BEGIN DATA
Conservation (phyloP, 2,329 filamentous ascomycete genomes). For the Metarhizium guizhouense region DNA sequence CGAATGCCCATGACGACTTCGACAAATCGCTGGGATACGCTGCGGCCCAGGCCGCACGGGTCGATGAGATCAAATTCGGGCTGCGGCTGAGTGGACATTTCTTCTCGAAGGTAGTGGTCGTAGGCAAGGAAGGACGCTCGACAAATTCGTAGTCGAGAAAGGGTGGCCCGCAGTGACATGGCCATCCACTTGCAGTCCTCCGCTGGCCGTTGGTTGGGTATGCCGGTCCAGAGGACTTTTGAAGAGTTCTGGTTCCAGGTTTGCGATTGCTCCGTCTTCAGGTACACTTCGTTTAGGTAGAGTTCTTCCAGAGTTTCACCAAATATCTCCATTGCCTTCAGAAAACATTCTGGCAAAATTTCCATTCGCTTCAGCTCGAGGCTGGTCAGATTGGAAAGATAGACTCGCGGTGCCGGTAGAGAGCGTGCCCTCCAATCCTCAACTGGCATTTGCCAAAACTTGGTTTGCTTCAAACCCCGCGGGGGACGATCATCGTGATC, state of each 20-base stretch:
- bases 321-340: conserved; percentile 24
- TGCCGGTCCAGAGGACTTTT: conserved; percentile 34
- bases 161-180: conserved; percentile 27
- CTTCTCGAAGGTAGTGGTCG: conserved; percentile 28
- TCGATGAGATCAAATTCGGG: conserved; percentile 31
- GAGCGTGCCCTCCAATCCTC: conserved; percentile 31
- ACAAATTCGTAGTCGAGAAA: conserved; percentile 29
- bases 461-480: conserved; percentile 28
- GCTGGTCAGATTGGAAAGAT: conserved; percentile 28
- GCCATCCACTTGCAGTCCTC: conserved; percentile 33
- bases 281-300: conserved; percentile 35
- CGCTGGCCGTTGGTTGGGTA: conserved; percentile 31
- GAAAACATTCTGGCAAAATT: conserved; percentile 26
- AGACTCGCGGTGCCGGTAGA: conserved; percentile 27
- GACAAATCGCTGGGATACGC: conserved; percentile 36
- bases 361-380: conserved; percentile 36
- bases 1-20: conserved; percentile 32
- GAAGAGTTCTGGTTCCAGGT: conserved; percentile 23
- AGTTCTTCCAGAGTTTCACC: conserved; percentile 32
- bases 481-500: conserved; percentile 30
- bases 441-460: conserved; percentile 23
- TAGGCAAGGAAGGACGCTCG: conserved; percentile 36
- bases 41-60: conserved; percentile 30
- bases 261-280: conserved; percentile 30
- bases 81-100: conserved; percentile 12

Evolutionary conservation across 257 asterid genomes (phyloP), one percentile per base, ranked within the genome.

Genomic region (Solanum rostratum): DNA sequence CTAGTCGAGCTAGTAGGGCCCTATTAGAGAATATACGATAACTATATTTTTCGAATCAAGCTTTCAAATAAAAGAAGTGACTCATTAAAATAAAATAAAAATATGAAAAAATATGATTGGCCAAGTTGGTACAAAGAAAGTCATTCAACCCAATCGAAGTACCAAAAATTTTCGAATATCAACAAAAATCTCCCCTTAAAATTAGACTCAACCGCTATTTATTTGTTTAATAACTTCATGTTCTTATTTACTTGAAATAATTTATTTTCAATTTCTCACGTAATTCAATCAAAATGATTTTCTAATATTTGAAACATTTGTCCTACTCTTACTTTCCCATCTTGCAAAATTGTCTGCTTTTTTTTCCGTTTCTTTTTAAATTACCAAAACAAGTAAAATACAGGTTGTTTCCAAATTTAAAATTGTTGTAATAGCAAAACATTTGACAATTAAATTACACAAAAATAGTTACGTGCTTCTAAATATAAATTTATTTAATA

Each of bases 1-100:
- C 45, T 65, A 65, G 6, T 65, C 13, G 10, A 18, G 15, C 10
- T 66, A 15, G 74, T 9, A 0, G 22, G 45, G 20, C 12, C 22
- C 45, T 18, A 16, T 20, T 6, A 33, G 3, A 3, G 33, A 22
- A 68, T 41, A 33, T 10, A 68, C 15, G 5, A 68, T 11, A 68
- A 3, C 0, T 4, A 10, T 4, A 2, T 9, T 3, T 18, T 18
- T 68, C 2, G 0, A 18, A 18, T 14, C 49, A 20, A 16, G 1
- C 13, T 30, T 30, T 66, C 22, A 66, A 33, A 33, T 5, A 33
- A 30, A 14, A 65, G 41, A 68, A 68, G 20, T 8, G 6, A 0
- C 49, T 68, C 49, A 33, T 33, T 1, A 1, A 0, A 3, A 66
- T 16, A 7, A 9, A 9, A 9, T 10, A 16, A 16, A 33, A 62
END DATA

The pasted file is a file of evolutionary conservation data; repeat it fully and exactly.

Conservation (phyloP, 2,329 filamentous ascomycete genomes). For the Metarhizium guizhouense region DNA sequence CGAATGCCCATGACGACTTCGACAAATCGCTGGGATACGCTGCGGCCCAGGCCGCACGGGTCGATGAGATCAAATTCGGGCTGCGGCTGAGTGGACATTTCTTCTCGAAGGTAGTGGTCGTAGGCAAGGAAGGACGCTCGACAAATTCGTAGTCGAGAAAGGGTGGCCCGCAGTGACATGGCCATCCACTTGCAGTCCTCCGCTGGCCGTTGGTTGGGTATGCCGGTCCAGAGGACTTTTGAAGAGTTCTGGTTCCAGGTTTGCGATTGCTCCGTCTTCAGGTACACTTCGTTTAGGTAGAGTTCTTCCAGAGTTTCACCAAATATCTCCATTGCCTTCAGAAAACATTCTGGCAAAATTTCCATTCGCTTCAGCTCGAGGCTGGTCAGATTGGAAAGATAGACTCGCGGTGCCGGTAGAGAGCGTGCCCTCCAATCCTCAACTGGCATTTGCCAAAACTTGGTTTGCTTCAAACCCCGCGGGGGACGATCATCGTGATC, state of each 20-base stretch:
- bases 321-340: conserved; percentile 24
- TGCCGGTCCAGAGGACTTTT: conserved; percentile 34
- bases 161-180: conserved; percentile 27
- CTTCTCGAAGGTAGTGGTCG: conserved; percentile 28
- TCGATGAGATCAAATTCGGG: conserved; percentile 31
- GAGCGTGCCCTCCAATCCTC: conserved; percentile 31
- ACAAATTCGTAGTCGAGAAA: conserved; percentile 29
- bases 461-480: conserved; percentile 28
- GCTGGTCAGATTGGAAAGAT: conserved; percentile 28
- GCCATCCACTTGCAGTCCTC: conserved; percentile 33
- bases 281-300: conserved; percentile 35
- CGCTGGCCGTTGGTTGGGTA: conserved; percentile 31
- GAAAACATTCTGGCAAAATT: conserved; percentile 26
- AGACTCGCGGTGCCGGTAGA: conserved; percentile 27
- GACAAATCGCTGGGATACGC: conserved; percentile 36
- bases 361-380: conserved; percentile 36
- bases 1-20: conserved; percentile 32
- GAAGAGTTCTGGTTCCAGGT: conserved; percentile 23
- AGTTCTTCCAGAGTTTCACC: conserved; percentile 32
- bases 481-500: conserved; percentile 30
- bases 441-460: conserved; percentile 23
- TAGGCAAGGAAGGACGCTCG: conserved; percentile 36
- bases 41-60: conserved; percentile 30
- bases 261-280: conserved; percentile 30
- bases 81-100: conserved; percentile 12

Evolutionary conservation across 257 asterid genomes (phyloP), one percentile per base, ranked within the genome.

Genomic region (Solanum rostratum): DNA sequence CTAGTCGAGCTAGTAGGGCCCTATTAGAGAATATACGATAACTATATTTTTCGAATCAAGCTTTCAAATAAAAGAAGTGACTCATTAAAATAAAATAAAAATATGAAAAAATATGATTGGCCAAGTTGGTACAAAGAAAGTCATTCAACCCAATCGAAGTACCAAAAATTTTCGAATATCAACAAAAATCTCCCCTTAAAATTAGACTCAACCGCTATTTATTTGTTTAATAACTTCATGTTCTTATTTACTTGAAATAATTTATTTTCAATTTCTCACGTAATTCAATCAAAATGATTTTCTAATATTTGAAACATTTGTCCTACTCTTACTTTCCCATCTTGCAAAATTGTCTGCTTTTTTTTCCGTTTCTTTTTAAATTACCAAAACAAGTAAAATACAGGTTGTTTCCAAATTTAAAATTGTTGTAATAGCAAAACATTTGACAATTAAATTACACAAAAATAGTTACGTGCTTCTAAATATAAATTTATTTAATA

Each of bases 1-100:
- C 45, T 65, A 65, G 6, T 65, C 13, G 10, A 18, G 15, C 10
- T 66, A 15, G 74, T 9, A 0, G 22, G 45, G 20, C 12, C 22
- C 45, T 18, A 16, T 20, T 6, A 33, G 3, A 3, G 33, A 22
- A 68, T 41, A 33, T 10, A 68, C 15, G 5, A 68, T 11, A 68
- A 3, C 0, T 4, A 10, T 4, A 2, T 9, T 3, T 18, T 18
- T 68, C 2, G 0, A 18, A 18, T 14, C 49, A 20, A 16, G 1
- C 13, T 30, T 30, T 66, C 22, A 66, A 33, A 33, T 5, A 33
- A 30, A 14, A 65, G 41, A 68, A 68, G 20, T 8, G 6, A 0
- C 49, T 68, C 49, A 33, T 33, T 1, A 1, A 0, A 3, A 66
- T 16, A 7, A 9, A 9, A 9, T 10, A 16, A 16, A 33, A 62